New announcement. Learn more

Attract native birds

NZ Tui bird sits on a flax flower

What can you do to bring more native birds into your garden?

When you moved to the Waitākere Ranges, you probably dreamed of a garden where you could watch native birds like the tūī, pīwakawaka (fantail) and kererū in action.

But if you don’t have enough food sources in your garden, it may not be filled with birdsong. Luckily, there are a few easy ways you can make your garden more welcoming for native birds.

How can I attract native birds to my garden?

The best way to bring more native birds into your garden is to plant native trees and create a safe environment for them.

There are many flowering and fruiting native plants that attract native birds, but some of the best options are:

Harakeke (flax) – flax is very easy to grow and tūī love the nectar it produces

Kōwhai – the beautiful yellow kōwhai flowers are a magnet for kererū and stitchbirds

Tī kōuka (cabbage tree) – this iconic tree’s berries and flowers are loved by bellbird and tūī

Pūriri – provides a year-round supply of fruit, seeds and nectar (excellent in winter)

Karaka – a favourite of kererū, its berries ripen in summer when fruit supplies are limited

Porokaiwhiri (pigeonwood) – its orange berries are adored by kererū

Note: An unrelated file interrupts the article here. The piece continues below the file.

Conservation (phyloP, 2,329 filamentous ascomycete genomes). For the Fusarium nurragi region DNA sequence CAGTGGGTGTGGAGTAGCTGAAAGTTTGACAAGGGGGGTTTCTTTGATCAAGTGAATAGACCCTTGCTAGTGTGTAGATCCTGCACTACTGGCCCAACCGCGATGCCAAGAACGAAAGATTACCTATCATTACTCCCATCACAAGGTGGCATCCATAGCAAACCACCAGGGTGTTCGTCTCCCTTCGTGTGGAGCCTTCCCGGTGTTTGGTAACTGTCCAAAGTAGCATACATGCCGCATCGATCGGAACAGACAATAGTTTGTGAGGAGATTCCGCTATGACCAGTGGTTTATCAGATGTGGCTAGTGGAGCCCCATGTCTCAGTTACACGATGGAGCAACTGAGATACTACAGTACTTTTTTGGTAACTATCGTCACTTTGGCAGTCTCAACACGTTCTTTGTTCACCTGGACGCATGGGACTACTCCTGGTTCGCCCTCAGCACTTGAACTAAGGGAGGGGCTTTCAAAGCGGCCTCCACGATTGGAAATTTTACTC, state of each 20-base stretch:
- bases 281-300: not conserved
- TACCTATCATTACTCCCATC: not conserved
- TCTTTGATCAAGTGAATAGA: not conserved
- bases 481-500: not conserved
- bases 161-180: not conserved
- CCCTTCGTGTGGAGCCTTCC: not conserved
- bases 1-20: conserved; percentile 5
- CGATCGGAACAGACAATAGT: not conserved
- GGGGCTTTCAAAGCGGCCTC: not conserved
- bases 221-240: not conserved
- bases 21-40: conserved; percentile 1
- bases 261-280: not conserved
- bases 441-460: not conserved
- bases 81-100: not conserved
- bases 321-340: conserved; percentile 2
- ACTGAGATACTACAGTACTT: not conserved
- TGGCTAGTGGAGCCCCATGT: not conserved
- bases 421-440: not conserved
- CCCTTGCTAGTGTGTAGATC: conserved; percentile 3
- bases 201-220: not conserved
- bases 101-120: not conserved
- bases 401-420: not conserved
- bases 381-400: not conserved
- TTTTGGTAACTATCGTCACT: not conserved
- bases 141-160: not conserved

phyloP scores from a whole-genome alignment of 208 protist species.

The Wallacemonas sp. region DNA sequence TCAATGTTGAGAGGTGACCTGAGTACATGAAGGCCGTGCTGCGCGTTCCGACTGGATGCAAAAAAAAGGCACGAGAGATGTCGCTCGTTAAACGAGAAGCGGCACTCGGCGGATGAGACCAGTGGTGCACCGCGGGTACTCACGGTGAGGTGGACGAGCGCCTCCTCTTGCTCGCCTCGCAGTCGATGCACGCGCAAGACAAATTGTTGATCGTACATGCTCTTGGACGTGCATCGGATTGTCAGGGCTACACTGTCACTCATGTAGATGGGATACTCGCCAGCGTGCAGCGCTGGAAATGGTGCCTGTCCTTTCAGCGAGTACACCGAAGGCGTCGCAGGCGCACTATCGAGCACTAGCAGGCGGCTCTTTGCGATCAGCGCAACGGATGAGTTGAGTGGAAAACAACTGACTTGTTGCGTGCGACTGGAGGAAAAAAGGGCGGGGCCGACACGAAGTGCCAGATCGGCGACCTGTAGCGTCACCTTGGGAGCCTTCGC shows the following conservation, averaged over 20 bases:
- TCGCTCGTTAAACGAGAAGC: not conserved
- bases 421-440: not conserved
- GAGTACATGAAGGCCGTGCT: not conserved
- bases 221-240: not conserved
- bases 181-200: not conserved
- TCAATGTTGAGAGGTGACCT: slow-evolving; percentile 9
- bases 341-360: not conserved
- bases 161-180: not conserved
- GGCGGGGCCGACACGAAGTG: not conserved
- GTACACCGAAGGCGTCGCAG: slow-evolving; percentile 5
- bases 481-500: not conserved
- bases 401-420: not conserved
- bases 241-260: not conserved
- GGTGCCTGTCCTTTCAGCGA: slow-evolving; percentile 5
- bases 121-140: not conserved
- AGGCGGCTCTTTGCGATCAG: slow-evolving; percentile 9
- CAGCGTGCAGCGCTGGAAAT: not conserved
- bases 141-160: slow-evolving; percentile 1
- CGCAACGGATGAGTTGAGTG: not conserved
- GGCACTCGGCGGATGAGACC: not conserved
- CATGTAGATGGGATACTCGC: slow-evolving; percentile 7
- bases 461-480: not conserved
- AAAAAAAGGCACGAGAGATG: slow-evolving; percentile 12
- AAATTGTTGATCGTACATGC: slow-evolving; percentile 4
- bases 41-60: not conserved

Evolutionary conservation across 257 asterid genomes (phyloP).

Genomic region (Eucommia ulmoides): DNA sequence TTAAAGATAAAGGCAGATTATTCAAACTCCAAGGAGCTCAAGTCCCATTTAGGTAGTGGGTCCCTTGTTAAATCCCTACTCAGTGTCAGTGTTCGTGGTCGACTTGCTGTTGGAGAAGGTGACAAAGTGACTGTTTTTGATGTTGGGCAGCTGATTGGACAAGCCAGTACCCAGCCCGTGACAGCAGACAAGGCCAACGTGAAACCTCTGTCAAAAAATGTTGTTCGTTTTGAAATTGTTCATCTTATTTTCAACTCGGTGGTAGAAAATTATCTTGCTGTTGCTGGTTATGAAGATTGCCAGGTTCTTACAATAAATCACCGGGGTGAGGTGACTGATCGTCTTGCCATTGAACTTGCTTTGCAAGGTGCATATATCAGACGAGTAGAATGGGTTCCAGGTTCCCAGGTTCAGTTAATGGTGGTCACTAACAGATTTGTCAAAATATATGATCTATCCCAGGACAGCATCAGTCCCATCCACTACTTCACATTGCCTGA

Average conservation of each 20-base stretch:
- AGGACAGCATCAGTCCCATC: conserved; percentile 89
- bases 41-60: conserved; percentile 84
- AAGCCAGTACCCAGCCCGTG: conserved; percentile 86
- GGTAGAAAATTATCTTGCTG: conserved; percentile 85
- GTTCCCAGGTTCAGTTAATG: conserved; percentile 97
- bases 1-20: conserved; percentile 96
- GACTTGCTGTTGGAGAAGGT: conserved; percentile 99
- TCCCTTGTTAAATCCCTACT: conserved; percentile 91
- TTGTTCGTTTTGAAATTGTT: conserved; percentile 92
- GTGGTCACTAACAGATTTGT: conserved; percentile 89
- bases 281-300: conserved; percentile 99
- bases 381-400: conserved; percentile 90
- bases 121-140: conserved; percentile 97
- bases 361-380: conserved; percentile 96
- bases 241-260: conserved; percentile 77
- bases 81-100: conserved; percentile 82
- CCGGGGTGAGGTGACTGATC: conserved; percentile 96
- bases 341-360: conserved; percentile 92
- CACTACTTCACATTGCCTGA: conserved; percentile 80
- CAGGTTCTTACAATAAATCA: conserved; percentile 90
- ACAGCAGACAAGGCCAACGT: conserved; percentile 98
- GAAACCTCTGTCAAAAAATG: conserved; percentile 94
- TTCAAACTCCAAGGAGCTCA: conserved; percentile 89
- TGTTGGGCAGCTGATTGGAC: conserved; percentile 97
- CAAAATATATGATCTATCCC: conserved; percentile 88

Are bird feeders helpful?

Planting native trees is a better option than using artificial bird feeders, as plants provide a natural food source that birds can continually come back to, so you won’t have to keep topping up the food like you do with a feeder.

In saying this, nectar feeders (which you fill with sugar water) can be a useful way to supplement native plants in winter, when birds tend to have less food available. Bird feeders that you fill with seeds or fruit should be avoided, as these will attract non-native birds like sparrows.

Is there anything else I can do to create a bird-friendly garden?

It’s important to make sure native birds are safe in your garden. Here are a few ideas:

• Keep your cat indoors overnight, as this is when birds are most vulnerable

• Keep pest animals under control (as they prey on birds)

• Install anti-bird strike stickers on your windows to prevent birds from flying into the glass

Image credits: Tui & Kowhai by Stefan Marks via Flickr